Review Summary: An ode to goo.2 of 2 thought this review was well written
For years now, most forms of art have had a significant amount of indie contribution; with music being the most notable, people have been able to independently create and publish everything from literature to film to various forms of artwork. With video games, however, only recently has the technology been available to contribute a significant product. While fan-made content has been around forever (with mods and patches and the like), full-fledged games that give big-budget products a run for their money has only been around for a couple of years. World of Goo
, published by a duo under the name of 2D Boy, recently has been one of those flagship indie games. Gaining rave reviews across the board in the video game world, World of Goo
features addictive game play, stylized graphics, and probably most importantly of all, an engaging soundtrack.
I’ve always been a fan of video game music, so what put World of Goo
over the top for me was the game’s stellar soundtrack. Kyle Gabler, who also did a chunk of the designing and programming for the game, didn’t treat the music as an afterthought: the title card number, “World of Goo Beginning”, sounds like something from Danny Elfman, with a galloping number featuring brisk horns, a choir and strings that immediately establishes a feeling of excitement. “Brave Adventures” is the game’s main theme, predominately featuring a marching beat and a trumpet, and it goes along beautifully with the game’s slick, bold graphics. All of “Another Mysterious Pipe Appeared”, “Burning Man” and “Screamer” capture a more menacing feeling when the game’s levels enter a hellish, fire-and-brimstone setting, while “Jelly”, one of my favourite pieces of the soundtrack, beautifully captures the mood of the game’s dreary rain settings. There are a lot of different pieces to go with a lot of different moods that the game’s levels provide, which makes the soundtrack a very diverse and very stirring offering.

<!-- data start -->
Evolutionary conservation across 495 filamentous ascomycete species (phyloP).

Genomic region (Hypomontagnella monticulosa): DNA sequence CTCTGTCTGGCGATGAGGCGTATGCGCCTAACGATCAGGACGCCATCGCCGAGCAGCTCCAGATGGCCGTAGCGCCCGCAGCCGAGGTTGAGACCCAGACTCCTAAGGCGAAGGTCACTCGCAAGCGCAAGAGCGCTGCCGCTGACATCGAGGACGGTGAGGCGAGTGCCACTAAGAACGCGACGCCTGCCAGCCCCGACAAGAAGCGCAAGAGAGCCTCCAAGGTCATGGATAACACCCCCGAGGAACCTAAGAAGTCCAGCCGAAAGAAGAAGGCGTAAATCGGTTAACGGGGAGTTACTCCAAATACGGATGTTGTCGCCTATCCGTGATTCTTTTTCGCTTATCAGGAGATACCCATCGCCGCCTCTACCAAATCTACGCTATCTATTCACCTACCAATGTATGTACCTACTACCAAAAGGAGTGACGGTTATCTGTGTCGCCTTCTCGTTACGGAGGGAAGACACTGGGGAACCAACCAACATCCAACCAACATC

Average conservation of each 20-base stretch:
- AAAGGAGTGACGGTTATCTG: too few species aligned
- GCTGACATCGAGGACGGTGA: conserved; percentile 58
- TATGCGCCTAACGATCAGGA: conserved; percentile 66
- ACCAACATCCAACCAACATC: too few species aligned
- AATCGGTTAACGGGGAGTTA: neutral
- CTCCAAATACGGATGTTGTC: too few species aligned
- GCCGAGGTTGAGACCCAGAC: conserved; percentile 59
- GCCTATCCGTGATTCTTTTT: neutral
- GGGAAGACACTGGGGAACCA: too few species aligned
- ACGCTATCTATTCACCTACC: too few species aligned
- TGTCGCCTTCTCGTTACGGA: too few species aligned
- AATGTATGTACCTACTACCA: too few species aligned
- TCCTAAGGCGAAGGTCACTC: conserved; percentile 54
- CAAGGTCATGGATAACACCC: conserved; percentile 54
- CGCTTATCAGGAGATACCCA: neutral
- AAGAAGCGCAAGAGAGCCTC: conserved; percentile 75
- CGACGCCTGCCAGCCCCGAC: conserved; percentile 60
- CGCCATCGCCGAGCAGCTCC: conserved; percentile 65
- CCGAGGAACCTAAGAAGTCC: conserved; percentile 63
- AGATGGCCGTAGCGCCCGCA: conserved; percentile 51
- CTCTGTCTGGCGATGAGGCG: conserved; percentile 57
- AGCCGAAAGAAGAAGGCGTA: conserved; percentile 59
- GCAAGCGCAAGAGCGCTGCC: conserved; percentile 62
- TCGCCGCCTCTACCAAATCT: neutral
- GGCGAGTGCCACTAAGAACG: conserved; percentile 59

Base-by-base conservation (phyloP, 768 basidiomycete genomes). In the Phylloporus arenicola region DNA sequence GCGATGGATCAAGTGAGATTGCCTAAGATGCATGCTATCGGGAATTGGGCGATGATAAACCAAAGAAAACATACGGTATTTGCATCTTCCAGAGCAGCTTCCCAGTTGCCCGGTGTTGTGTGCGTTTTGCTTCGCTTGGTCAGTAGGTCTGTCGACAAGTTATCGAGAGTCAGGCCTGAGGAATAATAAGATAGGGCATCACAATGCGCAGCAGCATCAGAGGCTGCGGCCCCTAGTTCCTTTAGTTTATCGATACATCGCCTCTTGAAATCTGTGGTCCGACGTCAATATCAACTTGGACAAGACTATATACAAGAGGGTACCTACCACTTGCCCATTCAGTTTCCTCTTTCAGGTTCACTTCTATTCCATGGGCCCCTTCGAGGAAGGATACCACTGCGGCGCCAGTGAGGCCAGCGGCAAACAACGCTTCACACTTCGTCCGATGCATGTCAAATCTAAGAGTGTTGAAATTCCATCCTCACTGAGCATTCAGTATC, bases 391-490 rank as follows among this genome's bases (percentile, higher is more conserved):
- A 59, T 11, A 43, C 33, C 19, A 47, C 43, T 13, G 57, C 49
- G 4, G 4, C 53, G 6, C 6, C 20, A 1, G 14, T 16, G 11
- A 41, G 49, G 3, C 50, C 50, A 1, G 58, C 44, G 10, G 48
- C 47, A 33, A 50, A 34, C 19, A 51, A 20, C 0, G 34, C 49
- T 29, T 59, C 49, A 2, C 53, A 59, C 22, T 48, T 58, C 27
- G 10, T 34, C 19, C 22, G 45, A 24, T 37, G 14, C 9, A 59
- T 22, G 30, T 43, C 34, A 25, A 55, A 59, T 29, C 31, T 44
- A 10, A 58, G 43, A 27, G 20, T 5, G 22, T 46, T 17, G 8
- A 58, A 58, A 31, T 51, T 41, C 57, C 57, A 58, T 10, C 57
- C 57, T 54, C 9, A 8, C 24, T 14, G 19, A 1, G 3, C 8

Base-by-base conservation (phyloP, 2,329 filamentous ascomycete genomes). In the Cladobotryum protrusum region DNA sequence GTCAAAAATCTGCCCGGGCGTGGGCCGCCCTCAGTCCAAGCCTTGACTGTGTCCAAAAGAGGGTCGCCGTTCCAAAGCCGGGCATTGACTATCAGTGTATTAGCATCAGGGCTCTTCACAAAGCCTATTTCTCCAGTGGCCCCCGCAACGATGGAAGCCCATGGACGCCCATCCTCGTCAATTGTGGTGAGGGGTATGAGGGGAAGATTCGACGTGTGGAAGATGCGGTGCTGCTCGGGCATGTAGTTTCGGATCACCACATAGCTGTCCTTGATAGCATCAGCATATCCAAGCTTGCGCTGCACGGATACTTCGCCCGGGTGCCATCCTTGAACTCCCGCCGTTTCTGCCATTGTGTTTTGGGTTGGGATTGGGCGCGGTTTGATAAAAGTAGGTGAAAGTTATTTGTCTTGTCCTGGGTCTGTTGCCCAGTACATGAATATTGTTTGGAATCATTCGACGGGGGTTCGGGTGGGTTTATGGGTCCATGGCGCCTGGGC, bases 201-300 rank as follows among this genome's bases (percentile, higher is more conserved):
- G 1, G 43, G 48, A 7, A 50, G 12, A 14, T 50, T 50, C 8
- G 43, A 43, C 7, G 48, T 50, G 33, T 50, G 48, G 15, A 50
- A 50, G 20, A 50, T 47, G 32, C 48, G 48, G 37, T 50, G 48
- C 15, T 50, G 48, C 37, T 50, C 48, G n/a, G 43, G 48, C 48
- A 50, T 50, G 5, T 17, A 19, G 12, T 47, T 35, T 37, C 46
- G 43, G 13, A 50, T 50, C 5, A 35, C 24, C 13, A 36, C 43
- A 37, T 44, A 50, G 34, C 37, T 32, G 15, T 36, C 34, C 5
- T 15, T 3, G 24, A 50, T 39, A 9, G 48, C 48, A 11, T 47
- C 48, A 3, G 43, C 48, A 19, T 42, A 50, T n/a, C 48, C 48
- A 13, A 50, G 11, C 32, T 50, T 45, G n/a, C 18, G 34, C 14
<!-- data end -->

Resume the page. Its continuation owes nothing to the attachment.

But like most soundtracks, some pieces are enjoyed more with the intended product than just being listened to by themselves. “Regurgitation Pumping Station,” for example, starts with a smooth, jazzy bassline before speeding up unexpectedly into a more funky number. The song continues to go back and forth between these styles, and the constant switches seem a little nauseating without the distraction of playing the game. The same kind of problem exists for “Red Carpet Extend-o-Matic”, which is really a quirky, bizarre number that features numerous styles and instruments. And other tracks are a little too ambient on their own, such as “Are You Coming Home, Love Mom”, and they really fall a little flat without the scenery that goes along with it.
But in the end, I would have to say that the soundtrack of World of Goo
, along with the other components of the game, is a large success. This is one of the few times where I just had
to get my hands on the soundtrack of a video game, as the music not only fit along beautifully with the game’s tone and atmosphere, but was also great enough to enjoy as is. As a routine gamer, I find it exciting that indie games are finally getting their time to shine, and if they are all as unique and spectacular as World of Goo
, then gamers definitely have a lot to be excited about.